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Italian Supreme Court rules out the existence of an Italian permanent establishment in a case involving a commissionaire arrangement

The Italian Supreme Court (“Supreme Court”) ruled in favour of a Swiss-resident manufacturing and distributing company (“SwissCo”) belonging to a multinational group of the sportwear industry in a case concerning whether SwissCo’s Italian commissionaire structure could represent a permanent establishment (“PE”). See decision no. 2597 of 27 January 2023 relating to fiscal years 2005 and 2006 and decisions no. 1709 and no. 1648 of 19 January 2023 relating to, respectively, fiscal years 2007 and 2008.

The judgment confirms prior case law of the same court (see decision no. 3769 of 9 March 2012) and sets out some firm criteria to deny the characterization of a commissionaire as a PE. 

In those years, SwissCo sold its products across Europe through several commissionaires located in different European countries. One of these commissionaires was a related Italian-resident retail company (“ItaCo”) acting on the basis of a commissionaire agreement concluded with SwissCo in 2004 (“Commissionaire Agreement”). ItaCo signed contracts in its own name with customers in Italy, but the ownership of SwissCo’s products was then directly transferred from the Swiss company to the Italian customers.

In 2008, the Italian Tax Police started a tax audit against ItaCo following which the Italian Revenue Agency issued separate notices of tax deficiency for each of fiscal years from 2005 to 2008. The Revenue Agency claimed that SwissCo had an undisclosed Italian permanent establishment disguised (hidden) within ItaCo pursuant to Article 162 of the Italian Income Tax Code (as applicable in those years) and Article 5 of the Tax Treaty between Italy and Switzerland (“Treaty”). The Revenue Agency’s main arguments were the following: 

  1. [No preparatory or auxiliary activity] The activities carried out by the personnel of ItaCo under the Commissionaire Agreement could not be considered preparatory or auxiliary because the personnel of the Italian company actually managed the sale of SwissCo’s products in Italy;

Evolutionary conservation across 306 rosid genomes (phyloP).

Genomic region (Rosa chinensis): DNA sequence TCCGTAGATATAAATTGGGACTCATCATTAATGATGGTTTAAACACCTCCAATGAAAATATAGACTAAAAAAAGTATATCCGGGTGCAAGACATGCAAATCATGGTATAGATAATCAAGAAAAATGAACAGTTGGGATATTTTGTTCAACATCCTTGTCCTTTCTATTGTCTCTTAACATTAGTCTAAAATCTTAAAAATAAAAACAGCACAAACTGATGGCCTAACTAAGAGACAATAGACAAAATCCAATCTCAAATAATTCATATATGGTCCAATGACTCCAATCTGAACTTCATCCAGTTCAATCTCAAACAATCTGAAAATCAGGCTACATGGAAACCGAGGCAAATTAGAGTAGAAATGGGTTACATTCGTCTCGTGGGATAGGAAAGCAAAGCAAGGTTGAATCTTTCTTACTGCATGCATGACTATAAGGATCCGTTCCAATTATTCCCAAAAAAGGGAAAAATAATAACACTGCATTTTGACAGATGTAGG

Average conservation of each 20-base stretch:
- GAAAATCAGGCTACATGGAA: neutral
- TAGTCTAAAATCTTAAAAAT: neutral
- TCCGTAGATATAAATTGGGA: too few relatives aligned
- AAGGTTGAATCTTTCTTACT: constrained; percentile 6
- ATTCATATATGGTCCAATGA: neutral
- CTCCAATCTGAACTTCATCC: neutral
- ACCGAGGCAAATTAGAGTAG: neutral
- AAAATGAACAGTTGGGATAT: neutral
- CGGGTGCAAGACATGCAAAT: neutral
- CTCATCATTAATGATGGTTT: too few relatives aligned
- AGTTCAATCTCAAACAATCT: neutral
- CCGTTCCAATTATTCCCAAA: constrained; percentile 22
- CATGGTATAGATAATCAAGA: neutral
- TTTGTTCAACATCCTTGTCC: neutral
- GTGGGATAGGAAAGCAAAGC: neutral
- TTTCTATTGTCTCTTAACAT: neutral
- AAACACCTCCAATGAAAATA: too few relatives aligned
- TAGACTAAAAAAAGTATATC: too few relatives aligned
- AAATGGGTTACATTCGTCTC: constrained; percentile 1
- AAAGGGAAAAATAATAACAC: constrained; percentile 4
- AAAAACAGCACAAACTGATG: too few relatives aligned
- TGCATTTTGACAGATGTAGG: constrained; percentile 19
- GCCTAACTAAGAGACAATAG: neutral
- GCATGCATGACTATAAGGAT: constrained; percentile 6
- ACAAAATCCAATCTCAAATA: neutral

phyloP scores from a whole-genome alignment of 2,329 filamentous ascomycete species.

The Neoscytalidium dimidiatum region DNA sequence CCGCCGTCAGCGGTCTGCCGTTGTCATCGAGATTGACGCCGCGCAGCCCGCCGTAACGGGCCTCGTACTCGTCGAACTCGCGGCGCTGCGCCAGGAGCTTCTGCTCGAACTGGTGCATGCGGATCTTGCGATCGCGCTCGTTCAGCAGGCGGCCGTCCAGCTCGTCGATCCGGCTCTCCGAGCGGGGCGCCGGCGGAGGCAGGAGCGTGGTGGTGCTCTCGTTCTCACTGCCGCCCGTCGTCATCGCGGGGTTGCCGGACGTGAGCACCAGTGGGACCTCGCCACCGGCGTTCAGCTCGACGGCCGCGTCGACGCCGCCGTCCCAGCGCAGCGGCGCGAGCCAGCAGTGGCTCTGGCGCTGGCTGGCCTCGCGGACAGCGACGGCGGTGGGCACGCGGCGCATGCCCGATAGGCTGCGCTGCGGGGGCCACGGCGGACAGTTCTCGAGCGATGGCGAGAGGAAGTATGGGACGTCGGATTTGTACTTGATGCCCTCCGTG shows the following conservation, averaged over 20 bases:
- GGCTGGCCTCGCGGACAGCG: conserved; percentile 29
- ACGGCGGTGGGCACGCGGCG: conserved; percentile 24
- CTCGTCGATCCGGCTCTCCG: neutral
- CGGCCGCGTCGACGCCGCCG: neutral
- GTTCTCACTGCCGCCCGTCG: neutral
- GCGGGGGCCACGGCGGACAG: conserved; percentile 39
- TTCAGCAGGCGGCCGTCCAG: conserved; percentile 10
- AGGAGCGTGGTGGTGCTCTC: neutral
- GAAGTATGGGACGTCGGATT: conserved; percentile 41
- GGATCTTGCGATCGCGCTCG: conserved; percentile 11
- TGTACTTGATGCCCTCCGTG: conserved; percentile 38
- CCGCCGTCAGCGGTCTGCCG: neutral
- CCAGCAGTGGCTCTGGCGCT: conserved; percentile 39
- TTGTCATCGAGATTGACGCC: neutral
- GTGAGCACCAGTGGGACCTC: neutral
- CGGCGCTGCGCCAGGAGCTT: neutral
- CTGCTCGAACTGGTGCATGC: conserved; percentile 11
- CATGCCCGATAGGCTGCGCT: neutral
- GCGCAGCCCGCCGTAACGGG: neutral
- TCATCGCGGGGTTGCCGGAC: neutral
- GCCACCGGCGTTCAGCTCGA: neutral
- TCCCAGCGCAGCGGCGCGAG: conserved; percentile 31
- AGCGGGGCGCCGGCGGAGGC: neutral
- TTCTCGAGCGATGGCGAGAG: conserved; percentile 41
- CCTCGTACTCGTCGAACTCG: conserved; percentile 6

2. [No entrepreneurial risk] ItaCo could not be considered an independent agent because: (a) it did not incur any entrepreneurial risk as it received a commission (in the amount of 2-3% of Italian-sourced sales) without any bonus mechanism; (b) SwissCo reimbursed ItaCo for all the costs incurred under the Commissionaire Agreement (including the personnel costs and the rental costs for the various stores located in Italy); and (c) ItaCo’s personnel was only formally employed by ItaCo, but it was in substance employed by the Swiss company. This last consideration was, in the Revenue Agency’s opinion, supported by the statements made by certain employees of ItaCo concerning the instructions given by SwissCo on, for instance, the choice and prices of products, the choice of stores, the way in which goods had to be displayed and the rules of conduct of the Italian personnel towards customers shopping in Italy.

Both the Provincial and the Regional Tax Courts decided in favour of the taxpayer, with the only exception of the Regional Tax Court’s decision for fiscal year 2008, which upheld the reasoning of the Revenue Agency.

The Supreme Court confirmed that SwissCo did not have a permanent establishment in Italy in any of the assessed fiscal years for the following reasons: 

  1. The personnel of ItaCo did not manage the sale of SwissCo’s items in Italy but merely provided its business intermediation services to the Swiss company pursuant to the Commissionaire Agreement. These services were merely preparatory and auxiliary to the activities carried out by SwissCo;
  2. There was no Italian hidden PE within ItaCo because: (a) it was not true that ItaCo did not incur any entrepreneurial risk since it received a commission which was calculated as a percentage of Italian-sourced sales (and, therefore, depended on the amount of sales), irrespective of the absence of a separate bonus mechanism; (b) ItaCo was refunded of the costs incurred as part of its remuneration for the business intermediation services provided to SwissCo set forth in the Commissionaire Agreement; and (c) the instructions given by SwissCo were simply guidelines issued by the seller to its business intermediary, consistently with the Commissionaire Agreement’s provisions and business practice.

Another interesting point made by the Supreme Court is that, because the domestic notion of PE was introduced only in 2003 and modelled after the already existing OECD-based treaty notion of PE, the instruments (including especially the Commentary) used to interpret the Treaty are also relevant to interpret the domestic definition (confirming its previous case law; see e.g., decision no. 36679 of 14 December 2022).